New York’s Gov. Andrew Cuomo said Wednesday his administration would focus its agenda in the coming year on “tax relief,” announcing he’d chosen former Gov. George Pataki, a Republican, and Democratic former state comptroller H. Carl McCall to to head a commission charged with finding ways to lower New Yorkers’ taxes by at least $2 billion in 2014.
The involvement of the former governor in Cuomo’s ongoing tax-reform efforts could bode badly for the Democratic nominee for New York City mayor, Bill de Blasio.
Governor Cuomo has yet to weigh in publicly on a proposal from de Blasio to hike income taxes on the city’s top earners to pay for universal pre-kindergarten, and de Blasio said recently he believes Cuomo is “open” to the idea. But E.J. McMahon, a senior fellow at the conservative-leaning Manhattan Institute, said the symbolism of Cuomo’s announcement suggests it is less likely the governor will support the proposed increase.
“If the Democratic governor heading into his reelection has just named a prominent Republican supporter of supply-side economics to head his tax commission, it signals that the odds just got longer against it,” McMahon said of de Blasio’s proposal.
De Blasio “wants to throw into the mix another significant income tax hike on what is basically the engine of the state’s economy. That’s something you’d think has implications for Cuomo’s two different tax commissions, and it’s certainly not consistent with anything you’d call tax relief,” McMahon said.
A spokesman for Governor Cuomo pointed to the governor’s remarks made last month, in which Cuomo pledged to wait until January, after the new mayor takes office, to discuss de Blasio’s tax proposal. A spokesman for de Blasio did not respond immediately to requests for comment.
The commission’s focus and Cuomo’s appointment of Pataki riled some liberal fiscal policy groups, who questioned the need for tax cuts. Former Democratic Assemblyman Richard Brodsky, now a fellow at Demos, a liberal-leaning economic think-tank, agreed.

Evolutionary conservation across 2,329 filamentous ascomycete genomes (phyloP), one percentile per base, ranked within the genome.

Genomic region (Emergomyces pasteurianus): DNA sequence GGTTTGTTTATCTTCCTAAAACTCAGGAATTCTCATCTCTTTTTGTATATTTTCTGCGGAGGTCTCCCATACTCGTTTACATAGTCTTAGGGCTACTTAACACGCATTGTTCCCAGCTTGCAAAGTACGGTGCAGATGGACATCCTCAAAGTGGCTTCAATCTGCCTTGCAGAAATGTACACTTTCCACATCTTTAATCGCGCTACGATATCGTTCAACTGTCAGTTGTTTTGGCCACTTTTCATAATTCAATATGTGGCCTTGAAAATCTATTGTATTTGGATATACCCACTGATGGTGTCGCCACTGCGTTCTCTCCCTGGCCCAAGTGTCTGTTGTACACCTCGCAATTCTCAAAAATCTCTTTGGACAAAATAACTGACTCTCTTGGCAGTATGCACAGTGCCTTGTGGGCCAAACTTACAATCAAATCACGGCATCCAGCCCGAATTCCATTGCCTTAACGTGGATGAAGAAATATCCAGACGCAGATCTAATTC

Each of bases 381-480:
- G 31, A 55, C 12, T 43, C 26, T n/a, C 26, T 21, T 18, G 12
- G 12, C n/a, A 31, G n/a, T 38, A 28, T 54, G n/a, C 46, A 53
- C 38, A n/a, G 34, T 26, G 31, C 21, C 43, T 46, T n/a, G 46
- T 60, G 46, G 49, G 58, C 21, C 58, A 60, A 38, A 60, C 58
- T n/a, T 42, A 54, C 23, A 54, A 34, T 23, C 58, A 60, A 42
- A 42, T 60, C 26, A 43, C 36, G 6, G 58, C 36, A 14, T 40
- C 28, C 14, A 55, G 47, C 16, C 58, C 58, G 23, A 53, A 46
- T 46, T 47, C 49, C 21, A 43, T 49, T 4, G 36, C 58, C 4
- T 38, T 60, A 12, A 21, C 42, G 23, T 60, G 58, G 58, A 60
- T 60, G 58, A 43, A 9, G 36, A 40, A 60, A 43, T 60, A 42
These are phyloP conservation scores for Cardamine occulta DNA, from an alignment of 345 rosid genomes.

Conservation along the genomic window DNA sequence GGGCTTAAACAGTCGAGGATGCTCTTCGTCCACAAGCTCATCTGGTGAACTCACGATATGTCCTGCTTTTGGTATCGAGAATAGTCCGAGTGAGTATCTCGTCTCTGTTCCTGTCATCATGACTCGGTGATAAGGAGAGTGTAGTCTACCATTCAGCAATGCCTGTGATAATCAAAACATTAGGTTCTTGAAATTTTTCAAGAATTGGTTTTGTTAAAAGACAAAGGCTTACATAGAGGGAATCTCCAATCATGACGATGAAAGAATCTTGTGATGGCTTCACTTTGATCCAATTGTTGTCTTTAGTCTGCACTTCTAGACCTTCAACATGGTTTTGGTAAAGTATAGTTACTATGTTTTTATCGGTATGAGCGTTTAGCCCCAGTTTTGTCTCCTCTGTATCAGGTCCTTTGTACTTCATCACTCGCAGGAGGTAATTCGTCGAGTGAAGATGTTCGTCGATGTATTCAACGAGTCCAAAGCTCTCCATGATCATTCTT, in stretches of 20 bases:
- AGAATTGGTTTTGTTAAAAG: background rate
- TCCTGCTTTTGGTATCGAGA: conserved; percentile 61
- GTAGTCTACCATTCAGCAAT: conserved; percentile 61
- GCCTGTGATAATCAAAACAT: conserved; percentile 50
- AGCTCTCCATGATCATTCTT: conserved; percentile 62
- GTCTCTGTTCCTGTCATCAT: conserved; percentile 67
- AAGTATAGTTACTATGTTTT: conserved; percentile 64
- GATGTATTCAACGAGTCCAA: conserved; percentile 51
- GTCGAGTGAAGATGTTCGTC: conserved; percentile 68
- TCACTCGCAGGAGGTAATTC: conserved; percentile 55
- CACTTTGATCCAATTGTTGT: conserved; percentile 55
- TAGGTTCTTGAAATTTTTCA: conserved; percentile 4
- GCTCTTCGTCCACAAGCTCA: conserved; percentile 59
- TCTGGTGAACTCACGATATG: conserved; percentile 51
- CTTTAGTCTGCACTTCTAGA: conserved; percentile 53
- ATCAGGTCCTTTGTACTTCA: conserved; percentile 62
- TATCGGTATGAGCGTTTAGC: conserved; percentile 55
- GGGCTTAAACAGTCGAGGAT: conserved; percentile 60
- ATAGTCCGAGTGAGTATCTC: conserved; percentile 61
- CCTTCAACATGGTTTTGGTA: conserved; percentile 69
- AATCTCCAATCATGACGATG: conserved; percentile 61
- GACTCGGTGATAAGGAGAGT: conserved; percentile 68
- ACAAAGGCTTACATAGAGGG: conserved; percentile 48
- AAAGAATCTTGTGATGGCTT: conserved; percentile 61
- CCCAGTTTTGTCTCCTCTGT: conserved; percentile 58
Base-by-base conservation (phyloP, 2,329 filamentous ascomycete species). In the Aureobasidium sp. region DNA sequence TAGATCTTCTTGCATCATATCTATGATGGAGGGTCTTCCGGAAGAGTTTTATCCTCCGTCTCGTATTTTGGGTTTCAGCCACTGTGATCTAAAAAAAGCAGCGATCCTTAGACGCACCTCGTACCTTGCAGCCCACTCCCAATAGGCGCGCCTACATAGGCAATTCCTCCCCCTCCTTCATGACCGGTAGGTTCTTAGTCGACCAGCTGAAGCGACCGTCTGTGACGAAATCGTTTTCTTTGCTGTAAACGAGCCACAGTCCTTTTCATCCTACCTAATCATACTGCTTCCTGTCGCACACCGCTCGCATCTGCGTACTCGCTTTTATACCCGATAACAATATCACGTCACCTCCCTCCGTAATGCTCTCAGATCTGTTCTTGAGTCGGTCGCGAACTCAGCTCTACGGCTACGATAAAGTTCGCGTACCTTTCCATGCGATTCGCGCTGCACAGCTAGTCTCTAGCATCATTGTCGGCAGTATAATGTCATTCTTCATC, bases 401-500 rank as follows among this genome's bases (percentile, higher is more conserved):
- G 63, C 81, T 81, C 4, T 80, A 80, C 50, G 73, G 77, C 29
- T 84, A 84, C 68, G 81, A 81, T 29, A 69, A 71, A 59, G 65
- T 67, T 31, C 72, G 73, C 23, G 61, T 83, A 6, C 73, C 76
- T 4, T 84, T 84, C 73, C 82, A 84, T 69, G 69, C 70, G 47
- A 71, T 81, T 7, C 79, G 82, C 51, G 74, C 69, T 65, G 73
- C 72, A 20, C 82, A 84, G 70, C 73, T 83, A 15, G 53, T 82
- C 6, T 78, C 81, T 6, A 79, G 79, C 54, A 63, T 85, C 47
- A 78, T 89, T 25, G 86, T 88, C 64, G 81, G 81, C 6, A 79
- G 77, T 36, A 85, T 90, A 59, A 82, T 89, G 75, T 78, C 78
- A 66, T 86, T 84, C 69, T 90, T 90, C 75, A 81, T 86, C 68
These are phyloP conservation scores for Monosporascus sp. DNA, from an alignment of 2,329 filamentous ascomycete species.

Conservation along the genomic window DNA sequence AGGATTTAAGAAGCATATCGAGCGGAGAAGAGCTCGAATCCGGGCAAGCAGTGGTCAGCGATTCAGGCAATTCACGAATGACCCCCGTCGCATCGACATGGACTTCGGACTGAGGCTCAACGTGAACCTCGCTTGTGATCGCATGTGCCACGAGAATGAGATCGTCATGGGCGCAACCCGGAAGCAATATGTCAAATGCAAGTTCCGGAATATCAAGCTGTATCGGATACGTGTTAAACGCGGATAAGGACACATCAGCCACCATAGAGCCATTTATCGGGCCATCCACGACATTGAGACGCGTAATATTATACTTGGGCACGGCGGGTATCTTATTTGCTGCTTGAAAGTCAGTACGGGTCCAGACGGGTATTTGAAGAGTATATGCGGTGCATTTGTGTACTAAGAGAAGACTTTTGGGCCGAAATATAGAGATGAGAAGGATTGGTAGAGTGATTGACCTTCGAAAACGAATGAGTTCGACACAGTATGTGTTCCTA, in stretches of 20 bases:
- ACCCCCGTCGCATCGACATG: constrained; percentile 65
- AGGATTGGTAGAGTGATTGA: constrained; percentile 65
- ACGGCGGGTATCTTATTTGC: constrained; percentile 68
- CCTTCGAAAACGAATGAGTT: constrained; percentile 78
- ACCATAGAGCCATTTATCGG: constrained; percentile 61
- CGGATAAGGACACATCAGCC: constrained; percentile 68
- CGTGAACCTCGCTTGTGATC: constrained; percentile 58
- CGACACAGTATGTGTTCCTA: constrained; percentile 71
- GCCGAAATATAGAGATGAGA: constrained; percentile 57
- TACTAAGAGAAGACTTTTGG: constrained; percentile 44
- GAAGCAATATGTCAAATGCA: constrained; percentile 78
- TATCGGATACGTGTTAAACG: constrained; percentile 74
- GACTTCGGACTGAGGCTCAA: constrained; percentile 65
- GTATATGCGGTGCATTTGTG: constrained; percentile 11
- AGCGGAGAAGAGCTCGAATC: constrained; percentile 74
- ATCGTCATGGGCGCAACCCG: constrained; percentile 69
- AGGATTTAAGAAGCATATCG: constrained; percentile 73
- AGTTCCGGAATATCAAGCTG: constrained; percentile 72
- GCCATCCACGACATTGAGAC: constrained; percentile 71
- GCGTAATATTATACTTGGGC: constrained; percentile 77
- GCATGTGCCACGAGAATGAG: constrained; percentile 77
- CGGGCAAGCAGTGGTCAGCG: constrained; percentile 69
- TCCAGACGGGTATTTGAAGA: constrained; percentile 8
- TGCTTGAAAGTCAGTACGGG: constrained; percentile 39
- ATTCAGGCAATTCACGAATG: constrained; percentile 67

“The notion that tax cuts stimulate economic growth does not seem to have been proved,” he said. “And the notion that there would be a stimulative effect on New York’s economy — this is the first question that folks would have to address.”
Cuomo said he hoped the commission would focus on property taxes, which he said totaled $50 billion statewide last year.
“We also are asking the commission to review any taxes they believe are unduly burdensome to businesses and to families,” said Cuomo. New Yorkers, the governor warned, could readily move to other states with more favorable tax climates.
“One of the core elements of my 12 years was cutting taxes,” Pataki said Wednesday of his three terms as governor, adding, “quite simply, the taxes are still quite high.” In 2003, Pataki claimed that he’d made New York the “tax-cutting capital of the nation,” cutting 19 different taxes 63 times.
But the former governor might not be the best model for general fiscal restraint. The state’s debt burden doubled during his administration, and state spending rose at nearly 2.5 times the rate of inflation. In 2002, the Pataki Administration and legislative leaders agreed to allow five of the state’s public authorities to go on a massive borrowing spree,issuing more than $30 billion in bonds secured by New Yorkers’ personal income tax payments to pay for public works projects. About one out of every four dollars in income tax revenue the state receives now goes to a fund paying off debt on those projects.
“Governor Pataki’s record of fiscal stewardship is unmatched. In addition to his record of cutting taxes, Governor Pataki left the state with billions in surplus, 1 million fewer people on welfare and the lowest unemployment rate in over fifty years,” Governor Pataki’s spokesman David Catalfamo wrote in an email.
“There’s a lot of criticisms you could make of [Pataki’s] fiscal stewardship, but with one exception, the cigarette taxes, he deserves a reputation for being a pretty steadfast tax cutter,” said E.J. McMahon, who helped Pataki draft a personal income tax cut in 1995. McMahon said it was absolutely fair to criticize the former governor for the growth of off-budget expenditures and debt as well as PIT bonds. The bonds, which allowed lawmakers to spend freely, “were like sending [the legislature] another credit card in the mail,” he said.